Robert Pattinson, Kristen Stewart and the rest of the “Twilight” cast can expect a big payday. “Breaking Dawn, Part 1” reportedly grossed an impressive $283.5 million worldwide in its weekend debut, but fell short of the Twilight record.

Hopefully, by now, Rob and crew are tapped into back-end residuals from the blockbuster franchise, which has grossed more than $1.2 billion worldwide, not including the latest film.

Domestically, “Breaking Dawn” earned $139.5 million.

Check out the Breaking Dawn photos; click to enlarge.

That is just shy of the second film in the series “New Moon,” which earned $142 million domestically on its opening weekend. It remains No. 1.

The film rolled up an impressive $144 million in 54 overseas markets, according to tracking Web site Box Office Mojo.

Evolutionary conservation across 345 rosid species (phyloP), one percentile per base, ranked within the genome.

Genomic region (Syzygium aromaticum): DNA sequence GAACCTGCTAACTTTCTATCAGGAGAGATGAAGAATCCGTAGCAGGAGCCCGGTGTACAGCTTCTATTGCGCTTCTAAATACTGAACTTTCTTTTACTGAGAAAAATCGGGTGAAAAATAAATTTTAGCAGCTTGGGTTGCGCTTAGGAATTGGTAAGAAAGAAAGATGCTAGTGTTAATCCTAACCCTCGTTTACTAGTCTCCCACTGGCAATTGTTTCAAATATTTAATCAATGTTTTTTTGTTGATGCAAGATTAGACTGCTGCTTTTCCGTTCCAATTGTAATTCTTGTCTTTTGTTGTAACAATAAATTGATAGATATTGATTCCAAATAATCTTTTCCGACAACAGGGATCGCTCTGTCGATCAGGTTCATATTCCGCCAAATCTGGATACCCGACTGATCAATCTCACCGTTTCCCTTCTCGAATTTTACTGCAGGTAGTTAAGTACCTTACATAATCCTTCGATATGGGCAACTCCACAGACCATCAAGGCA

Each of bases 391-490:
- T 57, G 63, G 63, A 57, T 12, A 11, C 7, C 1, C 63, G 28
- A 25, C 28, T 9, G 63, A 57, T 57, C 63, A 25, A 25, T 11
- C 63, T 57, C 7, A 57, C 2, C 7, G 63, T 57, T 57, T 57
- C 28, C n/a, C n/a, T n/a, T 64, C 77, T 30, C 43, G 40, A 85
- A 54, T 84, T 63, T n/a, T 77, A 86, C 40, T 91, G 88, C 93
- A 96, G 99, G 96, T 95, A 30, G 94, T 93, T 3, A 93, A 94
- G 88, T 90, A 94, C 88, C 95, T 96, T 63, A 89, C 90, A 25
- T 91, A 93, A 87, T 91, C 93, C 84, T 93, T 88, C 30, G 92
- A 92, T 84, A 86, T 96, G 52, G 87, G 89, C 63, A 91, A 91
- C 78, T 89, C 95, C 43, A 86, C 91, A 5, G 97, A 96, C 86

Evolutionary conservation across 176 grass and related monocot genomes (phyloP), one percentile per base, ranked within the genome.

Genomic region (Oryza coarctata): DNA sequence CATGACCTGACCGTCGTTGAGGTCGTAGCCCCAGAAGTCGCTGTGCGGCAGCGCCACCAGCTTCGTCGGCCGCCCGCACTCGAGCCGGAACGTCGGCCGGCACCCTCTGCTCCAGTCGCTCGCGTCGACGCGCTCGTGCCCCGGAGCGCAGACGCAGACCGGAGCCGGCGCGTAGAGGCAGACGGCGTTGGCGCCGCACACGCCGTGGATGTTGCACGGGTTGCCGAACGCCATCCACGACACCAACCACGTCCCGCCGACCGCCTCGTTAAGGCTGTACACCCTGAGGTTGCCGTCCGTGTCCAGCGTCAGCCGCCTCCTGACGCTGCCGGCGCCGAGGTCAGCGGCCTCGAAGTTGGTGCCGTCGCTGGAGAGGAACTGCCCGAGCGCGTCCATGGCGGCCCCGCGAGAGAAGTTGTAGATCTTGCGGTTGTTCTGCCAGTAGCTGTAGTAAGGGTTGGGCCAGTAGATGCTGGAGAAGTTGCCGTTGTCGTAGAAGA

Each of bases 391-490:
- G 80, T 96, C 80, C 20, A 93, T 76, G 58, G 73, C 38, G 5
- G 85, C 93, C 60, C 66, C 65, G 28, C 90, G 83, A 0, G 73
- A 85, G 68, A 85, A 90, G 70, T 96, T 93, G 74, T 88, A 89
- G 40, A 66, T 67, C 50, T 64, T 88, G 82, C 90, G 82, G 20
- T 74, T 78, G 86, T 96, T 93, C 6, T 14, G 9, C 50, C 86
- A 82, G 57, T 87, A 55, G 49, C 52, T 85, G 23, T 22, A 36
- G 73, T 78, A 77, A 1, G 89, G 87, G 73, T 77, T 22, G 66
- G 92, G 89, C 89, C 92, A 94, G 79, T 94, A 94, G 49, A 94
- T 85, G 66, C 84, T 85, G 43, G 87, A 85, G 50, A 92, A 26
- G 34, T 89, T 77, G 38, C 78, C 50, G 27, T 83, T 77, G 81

The vampire romance, which also Taylor Lautner, Ashley Greene, Nikki Reed and Kellan Lutz, was panned by major critics.

Count Pattinson and Stewart among fans who are disappointed with the birth and sex scenes.

The stars said too much was cut from the scenes to keep the movie’s “PG-13” rating. As a result they may not accurately reflect the graphic book details.

“I wanted more from both of those,” Kristen said.

“[The birth scene] is what I’m really disappointed about,” Kristen added.

But fans were undeterred. Many theaters added extra showings to handle the overflow crowds.

Breaking Dawn, Part 1, is likely to end up the second highest grossing debut in the four-film “Twilight” series.

The original “Twilight,” which opened in Nov. 2008 was no schlep.

It grossed $69.6 million in 3,419 theaters, according to boxoffice mojo. It went on to gross $191.5 million, domestically.

The hype from the first movie propelled its sequel, “Twilight: New Moon,” to the No. 1 spot with an opening Nov. 2009 weekend gross of $142.8 million from 4,024 theaters. It went on to gross $296.6 million domestically.

“Twilight: Eclipse,” which opened in 2010 has been the most disappointing so far, relatively speaking.

It grossed $64.8 million on its opening weekend and $300.5 million during its 16-week domestic run in 4,468 theaters.